Okay, so last spring we were in the midst of third grade testing mania, which I wrote about here and here. We ended up opting one of our children out of the Reading SOL, which we consider to be the least legitimate of the tests. Although the staff and faculty at our children's school were reasonable, kind, and accommodating, it was still quite a difficult process. We had to write an official letter (which I may include in a separate post), we had several conversations with testing coordinators, we had to accept that opting out meant a big fat "FAIL" on my son's score sheet, and we had to coach our son on how to decline to take the test.
In Virginia, or at least as far as we were advised, there is no code for parent opt-out, so our son was listed as "refusal/disruption" and also given a score of "0"/ FAIL. Luckily, there was no retribution for our son not taking the test. When I asked if he would be placed in remedial reading programs, the testing coordinator laughed and said, "Of course not. We know what strong reader he is." Also, while I've heard of different policies in other districts, according to our county testing coordinator, the policy was that if a student missed an SOL test (we kept him home that day), the school was (despite our letter stating that it was our wish that our son not take the Reading SOL) required to offer him a another chance to take the test. So, there was a bit of theater where someone came by and asked him to take the test and we coached him to say, "No, thank you. Please ask my parents if you have any questions." This was not easy for our son to do as he is not a defiant kid (not in school anyway) and scared to death of attracting any negative attention to himself.
Did we want to go through all of this again this year? Not if we didn't have to. For us, the decision to opt out is a complicated one and unfortunately people at both extremes of the conversation don't do justice to that.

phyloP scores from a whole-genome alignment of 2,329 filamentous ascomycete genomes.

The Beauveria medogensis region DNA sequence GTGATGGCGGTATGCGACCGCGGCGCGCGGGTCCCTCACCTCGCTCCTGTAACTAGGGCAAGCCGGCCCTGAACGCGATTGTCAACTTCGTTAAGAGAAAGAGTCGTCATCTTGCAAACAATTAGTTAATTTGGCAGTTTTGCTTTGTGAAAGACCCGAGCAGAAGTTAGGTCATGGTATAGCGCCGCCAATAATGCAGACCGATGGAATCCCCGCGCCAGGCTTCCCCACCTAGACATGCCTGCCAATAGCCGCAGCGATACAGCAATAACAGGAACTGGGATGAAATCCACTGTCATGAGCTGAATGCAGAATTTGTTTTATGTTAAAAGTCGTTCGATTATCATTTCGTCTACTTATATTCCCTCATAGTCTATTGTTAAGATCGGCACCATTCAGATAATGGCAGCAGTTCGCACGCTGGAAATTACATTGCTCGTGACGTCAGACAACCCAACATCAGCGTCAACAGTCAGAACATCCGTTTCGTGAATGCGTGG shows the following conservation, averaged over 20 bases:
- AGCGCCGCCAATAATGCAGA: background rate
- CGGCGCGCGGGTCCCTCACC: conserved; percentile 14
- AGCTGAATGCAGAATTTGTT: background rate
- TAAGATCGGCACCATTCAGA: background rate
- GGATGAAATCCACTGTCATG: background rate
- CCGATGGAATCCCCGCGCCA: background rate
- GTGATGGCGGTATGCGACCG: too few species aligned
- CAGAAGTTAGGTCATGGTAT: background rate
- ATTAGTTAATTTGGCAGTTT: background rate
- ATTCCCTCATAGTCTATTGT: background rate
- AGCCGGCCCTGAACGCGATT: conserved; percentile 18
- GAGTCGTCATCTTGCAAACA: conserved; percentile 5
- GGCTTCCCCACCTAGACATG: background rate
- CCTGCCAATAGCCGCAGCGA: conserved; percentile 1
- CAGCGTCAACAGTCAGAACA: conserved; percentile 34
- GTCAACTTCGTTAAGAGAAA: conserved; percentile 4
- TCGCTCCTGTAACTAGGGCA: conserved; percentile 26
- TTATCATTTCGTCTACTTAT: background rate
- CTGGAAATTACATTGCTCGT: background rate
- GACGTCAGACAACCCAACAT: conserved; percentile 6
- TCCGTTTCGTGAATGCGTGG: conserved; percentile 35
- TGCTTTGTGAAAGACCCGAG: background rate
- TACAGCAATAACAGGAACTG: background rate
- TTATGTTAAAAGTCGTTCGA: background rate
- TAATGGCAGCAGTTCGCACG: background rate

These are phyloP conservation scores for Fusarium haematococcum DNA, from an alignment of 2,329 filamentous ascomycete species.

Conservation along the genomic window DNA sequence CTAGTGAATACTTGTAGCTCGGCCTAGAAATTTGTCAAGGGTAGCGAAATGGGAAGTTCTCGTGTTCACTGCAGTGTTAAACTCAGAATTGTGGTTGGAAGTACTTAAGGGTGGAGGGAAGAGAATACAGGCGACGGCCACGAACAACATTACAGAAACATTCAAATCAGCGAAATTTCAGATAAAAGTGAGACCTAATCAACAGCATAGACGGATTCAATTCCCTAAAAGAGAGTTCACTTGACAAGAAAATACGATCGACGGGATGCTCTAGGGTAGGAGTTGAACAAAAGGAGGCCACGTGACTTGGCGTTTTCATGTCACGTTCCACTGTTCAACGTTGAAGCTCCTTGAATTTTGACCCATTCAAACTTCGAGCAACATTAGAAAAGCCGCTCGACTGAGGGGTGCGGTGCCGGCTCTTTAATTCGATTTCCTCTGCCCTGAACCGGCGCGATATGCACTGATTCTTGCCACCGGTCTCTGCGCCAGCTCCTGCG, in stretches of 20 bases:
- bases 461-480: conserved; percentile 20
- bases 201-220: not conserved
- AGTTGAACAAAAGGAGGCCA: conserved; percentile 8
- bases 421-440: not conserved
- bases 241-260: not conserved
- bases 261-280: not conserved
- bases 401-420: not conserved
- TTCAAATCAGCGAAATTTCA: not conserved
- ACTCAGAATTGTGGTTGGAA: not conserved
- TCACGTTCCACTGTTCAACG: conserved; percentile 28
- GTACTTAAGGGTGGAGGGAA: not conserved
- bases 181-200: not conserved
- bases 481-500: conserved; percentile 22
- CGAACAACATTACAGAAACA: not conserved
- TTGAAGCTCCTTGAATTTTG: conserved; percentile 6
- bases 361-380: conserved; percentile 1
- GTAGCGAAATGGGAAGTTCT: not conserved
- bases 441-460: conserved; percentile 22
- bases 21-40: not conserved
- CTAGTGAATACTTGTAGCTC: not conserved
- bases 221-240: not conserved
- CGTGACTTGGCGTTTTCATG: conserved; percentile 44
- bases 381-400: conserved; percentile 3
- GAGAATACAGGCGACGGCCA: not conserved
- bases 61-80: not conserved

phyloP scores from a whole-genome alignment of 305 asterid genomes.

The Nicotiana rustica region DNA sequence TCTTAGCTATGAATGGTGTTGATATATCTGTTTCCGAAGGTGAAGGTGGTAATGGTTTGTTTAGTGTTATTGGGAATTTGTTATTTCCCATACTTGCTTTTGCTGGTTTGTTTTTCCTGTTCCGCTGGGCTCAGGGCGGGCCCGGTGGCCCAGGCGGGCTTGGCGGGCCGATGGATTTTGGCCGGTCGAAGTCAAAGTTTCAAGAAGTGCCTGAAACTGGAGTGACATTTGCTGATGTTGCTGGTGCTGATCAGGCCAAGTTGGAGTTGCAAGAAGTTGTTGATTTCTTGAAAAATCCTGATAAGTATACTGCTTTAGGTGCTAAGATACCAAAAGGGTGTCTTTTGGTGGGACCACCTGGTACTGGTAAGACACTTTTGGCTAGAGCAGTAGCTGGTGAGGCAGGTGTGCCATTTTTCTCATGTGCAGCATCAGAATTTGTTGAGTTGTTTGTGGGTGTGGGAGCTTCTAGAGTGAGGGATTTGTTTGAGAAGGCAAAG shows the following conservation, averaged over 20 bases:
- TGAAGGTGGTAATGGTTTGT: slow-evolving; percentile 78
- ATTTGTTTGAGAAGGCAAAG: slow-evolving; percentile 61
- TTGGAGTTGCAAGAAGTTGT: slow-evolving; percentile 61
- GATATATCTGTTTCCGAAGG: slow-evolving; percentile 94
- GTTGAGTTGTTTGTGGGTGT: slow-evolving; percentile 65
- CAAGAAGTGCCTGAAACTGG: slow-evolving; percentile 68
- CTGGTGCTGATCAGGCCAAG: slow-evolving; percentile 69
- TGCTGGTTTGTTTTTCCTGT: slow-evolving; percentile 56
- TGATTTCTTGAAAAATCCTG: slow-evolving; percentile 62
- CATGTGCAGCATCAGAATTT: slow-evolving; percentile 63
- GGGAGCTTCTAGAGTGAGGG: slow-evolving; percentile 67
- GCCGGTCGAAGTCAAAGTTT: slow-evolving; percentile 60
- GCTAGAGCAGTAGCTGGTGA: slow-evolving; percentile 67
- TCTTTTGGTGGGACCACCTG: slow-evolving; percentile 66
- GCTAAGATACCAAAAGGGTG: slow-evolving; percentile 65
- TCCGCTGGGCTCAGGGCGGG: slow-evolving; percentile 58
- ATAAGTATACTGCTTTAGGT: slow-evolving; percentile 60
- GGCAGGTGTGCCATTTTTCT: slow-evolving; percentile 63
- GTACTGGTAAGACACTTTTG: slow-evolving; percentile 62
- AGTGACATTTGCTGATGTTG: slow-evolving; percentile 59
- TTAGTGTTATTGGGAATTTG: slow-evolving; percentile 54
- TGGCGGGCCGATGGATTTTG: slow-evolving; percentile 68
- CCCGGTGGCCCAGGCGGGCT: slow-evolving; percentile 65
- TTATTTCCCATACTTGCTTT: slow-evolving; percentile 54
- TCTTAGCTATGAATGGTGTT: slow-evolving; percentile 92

I've heard test-based accountability enthusiasts say that opting one's children out of high stakes testing is akin to opting them out of vaccinations. This is an awful analogy. There is broad scientific consensus about the individual and public health benefits of vaccines (see here for a series of posts I wrote about vaccines a few years ago). There is no scientific consensus on the individual or public educational benefits of high-stakes standardized testing. In fact, if anything scientific consensus seems to be advising against our current regime of high-stakes testing (see here and here). Furthermore, there are ways for parents to opt their children out of vaccines if vaccines will be a threat to their health--think of, for example, children with compromised immune systems. There is no similar way to opt out from testing children who suffer psychological trauma or for whom high-stakes testing is wholly inappropriate. That's why we have severely mentally disabled children and hospitalized children being forced to take tests. But even if my child is not hospitalized or disabled or will not suffer psychological trauma, opting my child out I would not put the rest of the population at risk or pose a threat to public health.